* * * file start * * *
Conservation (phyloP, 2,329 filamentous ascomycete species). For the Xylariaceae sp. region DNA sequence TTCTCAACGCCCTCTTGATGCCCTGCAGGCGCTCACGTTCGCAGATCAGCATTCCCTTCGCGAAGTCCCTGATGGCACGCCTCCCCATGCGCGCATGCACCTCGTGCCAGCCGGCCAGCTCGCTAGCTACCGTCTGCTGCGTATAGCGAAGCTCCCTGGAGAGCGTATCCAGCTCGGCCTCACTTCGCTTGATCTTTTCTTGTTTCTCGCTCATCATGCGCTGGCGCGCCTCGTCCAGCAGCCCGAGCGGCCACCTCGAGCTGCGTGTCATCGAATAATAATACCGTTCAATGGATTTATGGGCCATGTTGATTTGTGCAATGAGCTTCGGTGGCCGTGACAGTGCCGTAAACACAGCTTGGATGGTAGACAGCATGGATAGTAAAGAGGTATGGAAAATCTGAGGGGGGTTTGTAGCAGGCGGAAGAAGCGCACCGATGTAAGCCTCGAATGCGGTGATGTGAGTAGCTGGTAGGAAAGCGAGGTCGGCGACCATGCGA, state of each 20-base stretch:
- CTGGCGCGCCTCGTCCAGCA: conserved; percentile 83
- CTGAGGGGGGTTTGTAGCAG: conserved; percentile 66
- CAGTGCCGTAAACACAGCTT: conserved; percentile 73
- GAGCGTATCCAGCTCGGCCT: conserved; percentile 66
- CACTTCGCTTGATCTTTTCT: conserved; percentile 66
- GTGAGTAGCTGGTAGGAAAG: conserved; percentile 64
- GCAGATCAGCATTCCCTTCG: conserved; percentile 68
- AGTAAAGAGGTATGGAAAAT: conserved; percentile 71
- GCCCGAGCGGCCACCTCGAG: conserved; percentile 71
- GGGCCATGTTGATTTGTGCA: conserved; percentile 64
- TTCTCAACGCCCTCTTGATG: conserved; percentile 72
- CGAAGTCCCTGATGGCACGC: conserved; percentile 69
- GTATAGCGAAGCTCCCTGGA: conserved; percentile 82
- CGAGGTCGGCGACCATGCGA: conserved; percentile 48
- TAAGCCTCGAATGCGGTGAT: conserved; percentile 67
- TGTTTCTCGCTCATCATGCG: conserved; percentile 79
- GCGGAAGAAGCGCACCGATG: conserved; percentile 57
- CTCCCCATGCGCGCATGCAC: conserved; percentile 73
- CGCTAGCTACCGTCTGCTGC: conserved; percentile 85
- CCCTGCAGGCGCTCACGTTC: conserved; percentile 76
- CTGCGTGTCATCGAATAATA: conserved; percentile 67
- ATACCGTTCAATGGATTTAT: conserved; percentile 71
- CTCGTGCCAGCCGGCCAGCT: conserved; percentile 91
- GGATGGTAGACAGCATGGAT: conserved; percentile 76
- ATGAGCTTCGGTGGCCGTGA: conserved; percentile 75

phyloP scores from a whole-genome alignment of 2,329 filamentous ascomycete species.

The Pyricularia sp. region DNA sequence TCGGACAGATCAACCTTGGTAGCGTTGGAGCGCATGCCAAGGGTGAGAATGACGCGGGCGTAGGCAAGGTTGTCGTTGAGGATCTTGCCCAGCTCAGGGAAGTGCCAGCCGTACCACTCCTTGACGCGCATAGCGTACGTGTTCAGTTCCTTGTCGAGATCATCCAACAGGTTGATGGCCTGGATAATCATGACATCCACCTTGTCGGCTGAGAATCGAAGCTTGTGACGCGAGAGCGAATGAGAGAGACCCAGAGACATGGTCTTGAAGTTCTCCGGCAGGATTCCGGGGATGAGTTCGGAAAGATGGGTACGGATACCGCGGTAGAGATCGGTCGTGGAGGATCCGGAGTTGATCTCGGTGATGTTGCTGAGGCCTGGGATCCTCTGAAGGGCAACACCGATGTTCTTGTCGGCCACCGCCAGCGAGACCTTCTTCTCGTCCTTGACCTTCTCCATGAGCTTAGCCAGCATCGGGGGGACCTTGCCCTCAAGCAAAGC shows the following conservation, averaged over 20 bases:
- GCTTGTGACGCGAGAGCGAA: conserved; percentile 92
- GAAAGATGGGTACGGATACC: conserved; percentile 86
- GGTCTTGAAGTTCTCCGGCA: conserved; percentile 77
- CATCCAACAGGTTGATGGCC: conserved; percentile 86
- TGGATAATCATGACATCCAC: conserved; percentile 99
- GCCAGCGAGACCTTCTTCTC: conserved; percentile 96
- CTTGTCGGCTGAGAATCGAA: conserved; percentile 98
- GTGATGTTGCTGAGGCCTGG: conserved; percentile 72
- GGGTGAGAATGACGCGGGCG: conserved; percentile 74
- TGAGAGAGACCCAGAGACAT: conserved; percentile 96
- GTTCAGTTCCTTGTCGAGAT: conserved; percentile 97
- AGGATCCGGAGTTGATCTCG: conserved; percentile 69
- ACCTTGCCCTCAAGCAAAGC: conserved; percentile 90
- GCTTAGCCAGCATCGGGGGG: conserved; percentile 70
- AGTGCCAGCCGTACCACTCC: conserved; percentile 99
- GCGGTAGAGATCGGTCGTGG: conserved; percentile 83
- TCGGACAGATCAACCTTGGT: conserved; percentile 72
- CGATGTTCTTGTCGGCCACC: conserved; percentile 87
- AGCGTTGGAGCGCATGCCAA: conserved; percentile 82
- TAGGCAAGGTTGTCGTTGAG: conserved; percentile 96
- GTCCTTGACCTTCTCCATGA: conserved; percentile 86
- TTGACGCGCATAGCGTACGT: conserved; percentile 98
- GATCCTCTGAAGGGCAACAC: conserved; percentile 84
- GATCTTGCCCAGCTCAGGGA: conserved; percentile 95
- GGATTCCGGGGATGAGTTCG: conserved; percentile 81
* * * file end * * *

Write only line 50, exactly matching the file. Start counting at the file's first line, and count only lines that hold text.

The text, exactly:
- TTGACGCGCATAGCGTACGT: conserved; percentile 98